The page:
The humble lamp-post could soon become the key component in a high-bandwidth wireless network stretching the length and breadth of the UK. The Highways Agency needs a new voice and data network for its traffic control systems, because the present copper and fibre-optic network which runs along most of the country’s motorways is becoming overloaded.

The National Roads Telecommunications Services project was launched in order to find a suitable replacement, with the contract due to be awarded in autumn of this year. In addition to providing a suitable communications network for police control centres, cctv cameras, roadside equipment and so on, one of the other stated aims of the project is to is to make effective use of the networks spare capacity by allowing a private sector partner to develop a commercial service.

At present two consortiums are bidding for the contract, both using wireless technology developed by Exeter based Last Mile Communications ( The company’s system uses wireless base stations capable of achieving massive data transfer rates of up to 400Mbps, with a range of around 250 meters. A national network of these base-stations fitted inside lamp-posts and other roadside equipment could be connected to the Internet via satellite or cable links, providing the potential to offer wireless Internet services to much of the UK.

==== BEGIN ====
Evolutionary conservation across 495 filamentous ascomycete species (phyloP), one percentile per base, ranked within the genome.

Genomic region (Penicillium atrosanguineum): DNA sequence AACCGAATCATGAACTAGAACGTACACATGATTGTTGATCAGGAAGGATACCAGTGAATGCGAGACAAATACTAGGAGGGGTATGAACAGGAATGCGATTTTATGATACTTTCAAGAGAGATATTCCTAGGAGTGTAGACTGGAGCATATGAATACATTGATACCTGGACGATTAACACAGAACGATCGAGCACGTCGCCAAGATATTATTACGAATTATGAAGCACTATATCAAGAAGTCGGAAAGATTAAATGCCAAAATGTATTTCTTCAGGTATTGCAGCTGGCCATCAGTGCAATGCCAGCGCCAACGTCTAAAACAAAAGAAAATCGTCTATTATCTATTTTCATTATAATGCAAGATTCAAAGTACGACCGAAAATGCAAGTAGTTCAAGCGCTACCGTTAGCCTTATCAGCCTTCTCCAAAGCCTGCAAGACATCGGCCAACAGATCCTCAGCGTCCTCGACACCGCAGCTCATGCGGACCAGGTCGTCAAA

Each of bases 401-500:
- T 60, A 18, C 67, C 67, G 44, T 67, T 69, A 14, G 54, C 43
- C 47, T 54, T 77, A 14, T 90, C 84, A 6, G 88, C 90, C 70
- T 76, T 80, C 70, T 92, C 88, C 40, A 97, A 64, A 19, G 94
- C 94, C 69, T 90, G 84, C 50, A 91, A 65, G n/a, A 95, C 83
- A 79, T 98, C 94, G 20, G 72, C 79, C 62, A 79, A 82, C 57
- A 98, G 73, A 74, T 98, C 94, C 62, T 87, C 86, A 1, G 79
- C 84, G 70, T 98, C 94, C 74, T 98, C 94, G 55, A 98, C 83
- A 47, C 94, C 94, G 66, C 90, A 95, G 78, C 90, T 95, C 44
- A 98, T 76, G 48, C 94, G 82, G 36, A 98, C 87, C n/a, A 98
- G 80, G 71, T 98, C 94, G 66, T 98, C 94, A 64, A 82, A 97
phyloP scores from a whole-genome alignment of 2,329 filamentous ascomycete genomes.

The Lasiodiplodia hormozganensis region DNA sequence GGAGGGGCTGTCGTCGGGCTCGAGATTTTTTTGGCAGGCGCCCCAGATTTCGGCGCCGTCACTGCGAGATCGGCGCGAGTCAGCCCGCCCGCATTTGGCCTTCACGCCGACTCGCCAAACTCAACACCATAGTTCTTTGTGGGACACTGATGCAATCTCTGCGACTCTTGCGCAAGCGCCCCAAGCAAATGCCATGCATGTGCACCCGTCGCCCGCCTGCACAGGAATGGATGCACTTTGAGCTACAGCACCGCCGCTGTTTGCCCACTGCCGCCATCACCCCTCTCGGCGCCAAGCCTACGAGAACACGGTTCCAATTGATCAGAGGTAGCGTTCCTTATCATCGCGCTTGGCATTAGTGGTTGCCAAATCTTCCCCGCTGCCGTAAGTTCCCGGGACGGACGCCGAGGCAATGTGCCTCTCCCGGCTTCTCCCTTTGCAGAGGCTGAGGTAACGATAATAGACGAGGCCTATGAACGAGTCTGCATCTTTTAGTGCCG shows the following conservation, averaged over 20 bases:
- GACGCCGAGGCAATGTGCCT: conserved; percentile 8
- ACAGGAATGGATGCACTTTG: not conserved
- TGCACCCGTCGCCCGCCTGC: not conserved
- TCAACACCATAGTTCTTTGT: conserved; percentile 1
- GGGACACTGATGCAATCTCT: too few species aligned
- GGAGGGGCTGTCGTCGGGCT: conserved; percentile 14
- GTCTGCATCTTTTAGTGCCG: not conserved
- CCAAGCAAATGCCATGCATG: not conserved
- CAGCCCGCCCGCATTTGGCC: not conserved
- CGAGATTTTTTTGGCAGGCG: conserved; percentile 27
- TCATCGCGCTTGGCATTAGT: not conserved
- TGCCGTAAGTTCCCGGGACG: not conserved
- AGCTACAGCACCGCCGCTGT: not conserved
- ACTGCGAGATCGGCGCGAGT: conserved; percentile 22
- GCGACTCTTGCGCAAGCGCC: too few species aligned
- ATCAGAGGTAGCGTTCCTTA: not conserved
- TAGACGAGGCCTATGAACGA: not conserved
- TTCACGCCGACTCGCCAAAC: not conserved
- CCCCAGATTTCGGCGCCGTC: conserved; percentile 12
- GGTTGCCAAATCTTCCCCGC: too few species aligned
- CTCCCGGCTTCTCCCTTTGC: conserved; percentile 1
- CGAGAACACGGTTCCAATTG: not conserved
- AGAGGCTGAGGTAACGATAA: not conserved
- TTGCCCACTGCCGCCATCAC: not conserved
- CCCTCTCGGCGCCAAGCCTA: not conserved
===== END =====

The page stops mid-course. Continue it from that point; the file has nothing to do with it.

Although the base stations would use proprietary wireless protocols to communicate with each other and transfer data for the Highways Agency, a standard commercial wireless technology such as WiFi would be used to provide data to users of any commercial service running over the network. Last Mile says it expects to see the network rolled out in 2005.

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